Home https://server7.kproxy.com/servlet/redirect.srv/sruj/smyrwpoii/p2/ US https://server7.kproxy.com/servlet/redirect.srv/sruj/smyrwpoii/p2/ Hurricane season is expected to be overactive

Hurricane season is expected to be overactive

The CSU is calling for 17 storms, 8 hurricanes and 4 major hurricanes (category 3 or higher). Each of these numbers is above the season average of 12 named storms, 6 hurricanes and 3 major hurricanes.

However, seasonal averages are being updated, according to Ken Graham, director of the National Hurricane Center (NHC).

“We’re going to have these new averages coming into the season. In fact, we’re going to publish that information in the next few weeks,” Graham said.

CSU is one of many academic institutions, government agencies and private forecasting companies that present seasonal forecasts.

Although the official forecast of the National Oceanic and Atmospheric Administration (NOAA) will come only at the end of May, there is already a strong consensus that the Atlantic Ocean is heading for another active season.

Factors that increase the activity of hurricanes

In much of the eastern Atlantic there is significant heat, where the ocean surface temperature is 1-3 degrees Celsius above normal for early April.

“The main reasons we’re going above average are the low probability of a significant event in El Niño and the relative heat in the tropics (Atlantic), but especially in the subtropical eastern Atlantic,” said Phil Klotzbach, a CSU scientist.

Sea surface temperatures are one of the ingredients needed to feed hurricanes, so it makes sense to have a link between these temperatures and the active season.

Another big factor is El Niño or lack thereof. When El Niño is present, it reduces the activity of hurricanes in the Atlantic Ocean due to increased vertical wind shear – changes in wind speed and direction that prevent the formation of hurricanes.

Currently, most dynamic and statistical models show a low chance of developing El Niño between August and October.
“The current chances for NO NiAA for El Niño are quite low for August-October (10%),” according to Klotzbach.

The average conditions or even the conditions of La Niña create a more favorable environment for the development of tropical storms. As we emerge from an active La Niña model, according to NOAA, it is not over yet.

So for now, the calming effect of El Niño on the hurricane season in the Atlantic does not seem likely in 2021.

Changes in the hurricane season are coming

The Atlantic hurricane season in 2020 ended with a total of 30 named storms – the most for each year. People off the coast of Texas to Maine have been affected by at least one storm this season. But the postseason has led to some significant changes, including the withdrawal of three separate storm names, as well as the entire list of backup names.
The World Meteorological Organization’s Hurricane Committee held its annual meeting last month to discuss past hurricane seasons and update its operational plans.
The Greek alphabet will never be used again to name tropical storms

Before 2021, if hurricane season used all the names on the predefined alphabetical list, the next plan of action was to use the Greek alphabet.

“The Greek alphabet will not be used in the future because it creates a distraction from the communication of danger and storm warnings and is potentially confusing,” the WMO announced in March.

It was decided that a separate list of names would be used as a backup.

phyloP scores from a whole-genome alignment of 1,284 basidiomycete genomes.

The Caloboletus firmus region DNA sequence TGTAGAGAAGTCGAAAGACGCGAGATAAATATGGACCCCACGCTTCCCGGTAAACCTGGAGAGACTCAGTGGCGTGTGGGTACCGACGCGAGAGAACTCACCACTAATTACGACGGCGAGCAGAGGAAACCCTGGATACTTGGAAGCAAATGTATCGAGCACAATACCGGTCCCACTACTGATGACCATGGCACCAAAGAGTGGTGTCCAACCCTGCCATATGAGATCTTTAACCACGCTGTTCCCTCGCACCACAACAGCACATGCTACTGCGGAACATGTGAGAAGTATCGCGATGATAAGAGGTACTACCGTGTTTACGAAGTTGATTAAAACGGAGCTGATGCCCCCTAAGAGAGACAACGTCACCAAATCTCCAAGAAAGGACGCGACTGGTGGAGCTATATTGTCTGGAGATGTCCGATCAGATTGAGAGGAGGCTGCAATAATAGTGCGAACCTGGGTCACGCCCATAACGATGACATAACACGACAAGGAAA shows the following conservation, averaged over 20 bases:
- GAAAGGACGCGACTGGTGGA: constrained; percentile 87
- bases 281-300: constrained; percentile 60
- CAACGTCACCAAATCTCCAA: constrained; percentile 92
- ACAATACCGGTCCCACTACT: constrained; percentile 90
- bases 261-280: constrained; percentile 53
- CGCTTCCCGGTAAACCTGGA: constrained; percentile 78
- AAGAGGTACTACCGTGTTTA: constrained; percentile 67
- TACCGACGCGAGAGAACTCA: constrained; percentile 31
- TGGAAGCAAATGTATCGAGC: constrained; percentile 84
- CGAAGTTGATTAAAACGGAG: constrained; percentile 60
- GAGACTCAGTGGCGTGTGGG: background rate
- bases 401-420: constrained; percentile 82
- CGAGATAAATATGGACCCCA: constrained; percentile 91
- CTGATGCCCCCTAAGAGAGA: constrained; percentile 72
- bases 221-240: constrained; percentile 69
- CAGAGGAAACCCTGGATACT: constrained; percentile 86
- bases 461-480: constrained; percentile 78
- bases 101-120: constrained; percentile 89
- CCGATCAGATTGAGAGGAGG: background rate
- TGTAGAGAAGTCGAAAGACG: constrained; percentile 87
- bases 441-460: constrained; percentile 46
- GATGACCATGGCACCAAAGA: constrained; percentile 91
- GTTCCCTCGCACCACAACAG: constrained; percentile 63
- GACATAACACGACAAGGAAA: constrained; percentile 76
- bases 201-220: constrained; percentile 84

The Greek alphabet will be replaced by an additional list of names using the same rules as the main list for naming the Atlantic hurricane season – a list of names AZ, but without the letters Q, U, X, Y and Z – if and when the original list with names is exhausted.

This will allow the additional list of names to be more easily withdrawn and replaced when the need arises.

Hurricane preparedness begins now

Climatologically, about 30% of all hurricanes in the Atlantic make land in the United States. However, it is not necessary for all 17 forecasted storms to land in the United States for the season to have an impact.

“It doesn’t matter if there are 30 storms or one … if it affects you, it’s a busy season,” Graham said.

Hurricanes are becoming increasingly dangerous. That is why >>>
That’s why it’s important to start preparing now by reviewing your evacuation plans and making sure your evacuation kit is in order and up to date.
The National Hurricane Center (NHC) is already preparing for this season. This year, the center will launch its products for the Atlantic Ocean, starting May 15, as opposed to June 1, to better serve communities affected by tropical systems at the start of the season.

Seven of the last 10 years have seen the formation of tropical systems before the official start of the June 1 hurricane season.

In the off-season, the NHC also improved its storm modeling.

“We have some new models of storms that we’re really excited about,” Graham said. “I think it will really improve our ability to bring out this storm-based evacuation information, even earlier than ever.”

This is very important because Graham points out that storms have historically been the deadliest part of the tropics. In addition, storm forecasts are usually the main driver of coastal evacuation plans.

“The best part, in some cases, when we’re really confident, it’s going to be 48 hours to get that information out, which we’re doing now, we’re going to extend that to 60 hours,” Graham said. “It’s a big job for decision makers, helping them make these really difficult decisions whether to evacuate or not.”

The official forecast for the NHC hurricane will be released in May, and “We seem to be aiming for average to above average again,” Graham said.

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